Companies May Think They Have Integrity Until They Get Skewered

August 4, 2020

During the COVID-19 pandemic, some businesses have made tough decisions that have earned them goodwill and loyalty from employees and consumers alike, while others have made decisions that they will be explaining away for years. The main difference? Integrity. Integrity is the focus of Robert Chesnut’s latest book, Intentional Integrity (July 28, 2020). Rob was recently interviewed by St. Martin’s Press in anticipation of the book’s release. This excerpt is reprinted by permission.

In response to the Coronavirus Pandemic, you updated your book with a chapter on leading with integrity during a crisis. What lessons have we learned?

Rob Chesnut:
A crisis fire-tests the character of a company. Trust can be formed, and broken, during these stressful times. It can be challenging to know where to direct your attention, but these three things should be a priority:

  • Put the health and safety of your employees first. A crisis can strain relationships with employees who may have legitimate concerns about their health and safety if they are still on the job. Anxiety tends to run high as people fear layoffs and many struggle with isolation or juggling parental responsibility while working remotely. It is a time to care about your people in a very human way.
  • Think about how you can work with all your stakeholders. Investors will obviously be concerned that the crisis will put a huge financial strain on many businesses. But you should also be thinking about how your suppliers, your vendors, your customers, and the communities where you operate are also suffering.
  • Creativity pays off. What we observed is that many businesses have resources that enable them to pivot quickly, responding to new needs or developing entirely new business models. We saw production lines change to make PPE, hand sanitizer, and ventilators; restaurants move to take out; and personal trainers and music teachers giving remote video sessions.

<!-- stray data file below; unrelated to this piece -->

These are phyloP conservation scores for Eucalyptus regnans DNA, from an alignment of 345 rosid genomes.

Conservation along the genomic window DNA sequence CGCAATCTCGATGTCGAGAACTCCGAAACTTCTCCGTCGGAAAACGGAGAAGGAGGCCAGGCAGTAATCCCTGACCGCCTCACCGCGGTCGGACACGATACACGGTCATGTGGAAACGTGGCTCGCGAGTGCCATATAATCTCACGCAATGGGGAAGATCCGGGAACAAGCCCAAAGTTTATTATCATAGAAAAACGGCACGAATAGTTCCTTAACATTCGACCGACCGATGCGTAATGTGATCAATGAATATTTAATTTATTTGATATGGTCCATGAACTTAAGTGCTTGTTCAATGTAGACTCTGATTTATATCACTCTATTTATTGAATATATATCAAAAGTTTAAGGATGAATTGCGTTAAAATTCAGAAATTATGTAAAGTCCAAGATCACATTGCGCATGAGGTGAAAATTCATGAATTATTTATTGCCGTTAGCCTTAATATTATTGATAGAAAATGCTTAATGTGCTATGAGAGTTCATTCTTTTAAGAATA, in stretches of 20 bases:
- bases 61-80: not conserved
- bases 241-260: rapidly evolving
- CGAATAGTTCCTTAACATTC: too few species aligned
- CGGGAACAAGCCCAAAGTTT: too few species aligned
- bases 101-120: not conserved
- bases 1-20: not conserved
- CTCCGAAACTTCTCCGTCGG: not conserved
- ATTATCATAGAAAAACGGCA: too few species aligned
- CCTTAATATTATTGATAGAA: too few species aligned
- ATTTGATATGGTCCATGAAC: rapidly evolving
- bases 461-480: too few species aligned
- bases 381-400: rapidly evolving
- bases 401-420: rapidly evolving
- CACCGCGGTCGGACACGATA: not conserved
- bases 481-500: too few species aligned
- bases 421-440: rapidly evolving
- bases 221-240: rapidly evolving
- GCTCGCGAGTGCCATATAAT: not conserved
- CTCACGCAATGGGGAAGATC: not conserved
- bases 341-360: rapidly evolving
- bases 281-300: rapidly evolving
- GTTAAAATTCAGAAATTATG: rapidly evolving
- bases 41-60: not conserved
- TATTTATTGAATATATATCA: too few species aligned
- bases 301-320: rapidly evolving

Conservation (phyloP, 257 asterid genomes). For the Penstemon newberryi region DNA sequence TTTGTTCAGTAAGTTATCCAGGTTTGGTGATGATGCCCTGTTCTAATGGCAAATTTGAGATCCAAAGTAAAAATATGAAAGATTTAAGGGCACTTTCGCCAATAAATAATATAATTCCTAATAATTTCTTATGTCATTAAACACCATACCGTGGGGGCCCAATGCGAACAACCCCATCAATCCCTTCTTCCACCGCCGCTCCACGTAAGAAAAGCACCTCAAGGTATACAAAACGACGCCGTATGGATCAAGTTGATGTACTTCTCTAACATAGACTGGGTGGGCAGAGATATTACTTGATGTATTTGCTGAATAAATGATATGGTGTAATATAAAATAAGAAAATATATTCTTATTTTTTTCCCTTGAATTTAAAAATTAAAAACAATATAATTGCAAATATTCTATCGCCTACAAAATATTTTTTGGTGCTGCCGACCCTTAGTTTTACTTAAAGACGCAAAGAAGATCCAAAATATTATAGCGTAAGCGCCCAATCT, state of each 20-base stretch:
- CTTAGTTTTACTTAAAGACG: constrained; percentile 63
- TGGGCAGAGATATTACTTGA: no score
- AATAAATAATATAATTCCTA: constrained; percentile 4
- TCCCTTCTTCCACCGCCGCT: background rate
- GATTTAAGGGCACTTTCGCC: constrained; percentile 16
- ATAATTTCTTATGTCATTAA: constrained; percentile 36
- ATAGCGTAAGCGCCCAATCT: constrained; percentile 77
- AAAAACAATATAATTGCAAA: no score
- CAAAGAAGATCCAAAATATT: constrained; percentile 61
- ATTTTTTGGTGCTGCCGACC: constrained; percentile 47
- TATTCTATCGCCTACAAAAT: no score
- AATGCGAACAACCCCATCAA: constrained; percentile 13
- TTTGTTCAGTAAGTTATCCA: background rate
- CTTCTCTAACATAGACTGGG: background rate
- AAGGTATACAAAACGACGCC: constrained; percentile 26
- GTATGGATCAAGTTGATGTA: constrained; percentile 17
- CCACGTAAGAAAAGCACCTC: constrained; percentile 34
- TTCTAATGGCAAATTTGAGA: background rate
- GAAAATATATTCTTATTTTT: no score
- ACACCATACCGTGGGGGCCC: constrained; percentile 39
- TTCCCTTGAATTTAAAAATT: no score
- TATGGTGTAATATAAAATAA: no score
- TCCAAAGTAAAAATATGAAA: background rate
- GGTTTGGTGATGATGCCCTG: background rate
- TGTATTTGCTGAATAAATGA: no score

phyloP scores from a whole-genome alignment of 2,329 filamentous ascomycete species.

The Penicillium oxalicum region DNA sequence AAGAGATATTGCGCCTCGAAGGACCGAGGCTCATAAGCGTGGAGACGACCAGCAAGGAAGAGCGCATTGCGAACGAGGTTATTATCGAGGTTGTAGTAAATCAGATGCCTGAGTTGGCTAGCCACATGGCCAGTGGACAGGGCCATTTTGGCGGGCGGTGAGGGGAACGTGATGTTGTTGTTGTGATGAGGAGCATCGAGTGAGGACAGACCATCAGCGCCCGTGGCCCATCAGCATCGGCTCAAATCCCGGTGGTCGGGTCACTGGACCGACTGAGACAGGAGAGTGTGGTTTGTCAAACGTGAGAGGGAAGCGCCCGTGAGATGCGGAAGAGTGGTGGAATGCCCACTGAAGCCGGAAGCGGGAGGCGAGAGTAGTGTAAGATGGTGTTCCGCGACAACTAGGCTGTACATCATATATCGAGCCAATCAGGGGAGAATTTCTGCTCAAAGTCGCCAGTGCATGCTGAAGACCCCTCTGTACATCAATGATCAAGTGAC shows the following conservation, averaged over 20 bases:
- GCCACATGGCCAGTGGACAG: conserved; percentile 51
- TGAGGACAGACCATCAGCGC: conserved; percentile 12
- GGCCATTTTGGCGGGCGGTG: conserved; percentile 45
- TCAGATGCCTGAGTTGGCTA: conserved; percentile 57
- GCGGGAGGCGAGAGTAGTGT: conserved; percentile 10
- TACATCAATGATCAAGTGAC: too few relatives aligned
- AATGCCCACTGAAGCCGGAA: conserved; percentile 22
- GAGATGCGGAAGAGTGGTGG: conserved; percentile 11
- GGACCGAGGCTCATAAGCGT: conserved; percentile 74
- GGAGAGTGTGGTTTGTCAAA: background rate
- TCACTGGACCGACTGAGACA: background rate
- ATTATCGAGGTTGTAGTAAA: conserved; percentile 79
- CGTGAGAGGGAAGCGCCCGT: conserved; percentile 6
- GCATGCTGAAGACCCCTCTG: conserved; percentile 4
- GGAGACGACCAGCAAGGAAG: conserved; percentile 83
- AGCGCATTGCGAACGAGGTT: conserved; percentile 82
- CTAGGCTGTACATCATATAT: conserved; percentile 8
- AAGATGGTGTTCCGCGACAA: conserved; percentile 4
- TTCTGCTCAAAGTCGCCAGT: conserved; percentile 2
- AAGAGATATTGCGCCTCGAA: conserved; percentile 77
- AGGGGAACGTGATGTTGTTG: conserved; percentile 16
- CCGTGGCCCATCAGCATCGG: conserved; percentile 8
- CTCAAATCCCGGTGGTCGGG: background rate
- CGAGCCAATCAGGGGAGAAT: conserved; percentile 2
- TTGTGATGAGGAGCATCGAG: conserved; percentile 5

How will intentional integrity protect employees from the bad decisions of individuals and fix pervasive corporate cultures that enable abuse of power, like we saw in the #metoo movement?

Rob Chesnut:
Intentional integrity is a proactive concept that sets the right tone at a company and creates a culture where it’s clear to everyone how to act. Bad behavior is contagious––if people see leaders acting badly, it enables them to rationalize acting badly themselves. But integrity is contagious as well. If employees get a clear message up front about what the company stands for and how the employees are expected to treat each other, and leaders live up to that message with their actions, you’ll avoid a lot of the bad behavior you’re seeing now. You won’t avoid all of it. We’re human, we make mistakes. People will do things that violate the letter and spirit of the intentional integrity culture that each company creates, and that’s normal. Companies must create an environment where everyone is comfortable reporting bad behavior, there’s a trusted process for investigating that bad behavior, and employees––all employees––are held accountable with appropriate consequences.

You write that “you can’t outsource integrity,” and that to be authentic, pervasive, and persuasive, integrity must come directly from an organization’s leadership. If you could give one piece of advice to every CEO, what would it be?

Rob Chesnut:
Look at integrity not as a roadblock to getting things done, but a potential superpower. You set the tone by your words and actions. Embrace that responsibility as an important element of your job. Understand that when you act with integrity and encourage others to do the same, there’s a powerful ripple effect that goes throughout your company and into the community that will build trust and give you a long-term business advantage.


Rob Chesnut, most recently chief ethics officer and former general counsel of Airbnb, Inc., is the author of Intentional Integrity: How Smart Companies Can Lead an Ethical Revolution (St. Martin’s Press, July 28, 2020) Original full interview credit: St. Martin’s Press.

A graduate of Harvard Law School and the University of Virginia, he worked for 14 years with the U.S. Justice Department, where he prosecuted bank robbers, kidnappings, murders, and espionage cases. He joined eBay in 1999 as its third lawyer and founded its Trust and Safety team. He joined Airbnb in 2016, overseeing a team of approximately 125 legal professionals in over 20 offices around the world. It is there that he developed a popular interactive employee program, Integrity Belongs Here, to help drive compliance throughout the culture at the company.